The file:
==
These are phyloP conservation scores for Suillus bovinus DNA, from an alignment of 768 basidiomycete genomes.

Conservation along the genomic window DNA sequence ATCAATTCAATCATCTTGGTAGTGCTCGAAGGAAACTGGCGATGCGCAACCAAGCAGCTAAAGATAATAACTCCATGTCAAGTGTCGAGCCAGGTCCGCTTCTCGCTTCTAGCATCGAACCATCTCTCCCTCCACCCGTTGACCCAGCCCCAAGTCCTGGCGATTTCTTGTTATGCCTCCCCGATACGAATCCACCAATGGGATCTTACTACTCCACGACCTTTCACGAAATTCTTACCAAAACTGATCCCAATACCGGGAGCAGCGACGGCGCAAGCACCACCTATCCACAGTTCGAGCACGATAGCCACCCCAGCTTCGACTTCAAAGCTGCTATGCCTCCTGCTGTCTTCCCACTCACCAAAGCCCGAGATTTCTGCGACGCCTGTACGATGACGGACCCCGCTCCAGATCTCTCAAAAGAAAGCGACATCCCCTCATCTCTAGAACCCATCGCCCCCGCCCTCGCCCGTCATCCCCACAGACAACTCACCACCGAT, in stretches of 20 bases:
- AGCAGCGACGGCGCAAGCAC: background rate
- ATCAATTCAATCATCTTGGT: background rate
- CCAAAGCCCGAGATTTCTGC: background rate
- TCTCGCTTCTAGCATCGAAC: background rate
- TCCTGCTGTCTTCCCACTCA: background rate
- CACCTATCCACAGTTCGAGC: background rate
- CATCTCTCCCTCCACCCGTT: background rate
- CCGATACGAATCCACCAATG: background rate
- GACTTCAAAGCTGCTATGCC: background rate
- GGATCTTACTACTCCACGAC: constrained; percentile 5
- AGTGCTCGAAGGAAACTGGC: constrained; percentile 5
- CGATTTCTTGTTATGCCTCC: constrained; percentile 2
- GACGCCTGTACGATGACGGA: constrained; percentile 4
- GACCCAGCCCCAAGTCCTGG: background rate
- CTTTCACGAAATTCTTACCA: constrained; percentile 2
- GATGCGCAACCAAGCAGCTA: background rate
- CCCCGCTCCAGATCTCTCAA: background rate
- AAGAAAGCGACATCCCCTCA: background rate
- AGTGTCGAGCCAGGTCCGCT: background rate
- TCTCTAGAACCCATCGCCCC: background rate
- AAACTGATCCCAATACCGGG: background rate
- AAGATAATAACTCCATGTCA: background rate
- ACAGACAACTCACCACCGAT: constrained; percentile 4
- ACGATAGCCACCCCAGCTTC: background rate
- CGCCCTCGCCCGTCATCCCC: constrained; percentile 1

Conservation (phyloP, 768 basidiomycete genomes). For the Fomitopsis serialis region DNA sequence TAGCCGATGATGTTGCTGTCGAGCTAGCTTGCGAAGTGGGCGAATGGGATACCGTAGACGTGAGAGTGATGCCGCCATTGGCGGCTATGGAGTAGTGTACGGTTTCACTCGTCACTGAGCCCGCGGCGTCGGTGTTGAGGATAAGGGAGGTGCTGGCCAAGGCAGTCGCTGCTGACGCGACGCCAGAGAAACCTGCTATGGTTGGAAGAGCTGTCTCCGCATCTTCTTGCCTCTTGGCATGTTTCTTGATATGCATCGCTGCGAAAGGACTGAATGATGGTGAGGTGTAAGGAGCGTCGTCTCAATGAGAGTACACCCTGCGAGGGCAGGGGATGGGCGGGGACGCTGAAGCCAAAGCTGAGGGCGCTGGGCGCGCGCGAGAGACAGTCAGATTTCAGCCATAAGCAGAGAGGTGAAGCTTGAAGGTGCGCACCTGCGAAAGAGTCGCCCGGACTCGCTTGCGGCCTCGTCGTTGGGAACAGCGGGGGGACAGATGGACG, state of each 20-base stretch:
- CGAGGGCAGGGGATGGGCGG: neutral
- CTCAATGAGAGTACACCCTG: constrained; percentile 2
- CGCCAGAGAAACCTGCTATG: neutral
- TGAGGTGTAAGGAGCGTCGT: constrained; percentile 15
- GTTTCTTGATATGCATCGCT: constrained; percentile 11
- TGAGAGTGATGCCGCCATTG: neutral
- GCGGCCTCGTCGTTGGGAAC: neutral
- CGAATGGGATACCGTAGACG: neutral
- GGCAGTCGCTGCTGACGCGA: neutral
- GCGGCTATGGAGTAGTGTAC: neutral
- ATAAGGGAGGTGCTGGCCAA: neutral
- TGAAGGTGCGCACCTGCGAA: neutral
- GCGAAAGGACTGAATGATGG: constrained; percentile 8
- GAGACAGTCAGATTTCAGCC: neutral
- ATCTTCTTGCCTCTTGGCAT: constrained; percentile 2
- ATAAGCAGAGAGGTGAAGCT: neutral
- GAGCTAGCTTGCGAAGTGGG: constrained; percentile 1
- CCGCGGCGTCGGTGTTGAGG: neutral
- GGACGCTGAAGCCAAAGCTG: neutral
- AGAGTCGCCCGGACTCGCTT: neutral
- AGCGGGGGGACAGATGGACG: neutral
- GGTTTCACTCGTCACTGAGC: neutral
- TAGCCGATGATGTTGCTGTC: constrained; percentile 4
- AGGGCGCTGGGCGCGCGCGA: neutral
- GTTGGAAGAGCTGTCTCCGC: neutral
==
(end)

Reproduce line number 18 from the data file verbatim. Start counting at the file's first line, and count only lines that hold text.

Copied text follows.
- GATGCGCAACCAAGCAGCTA: background rate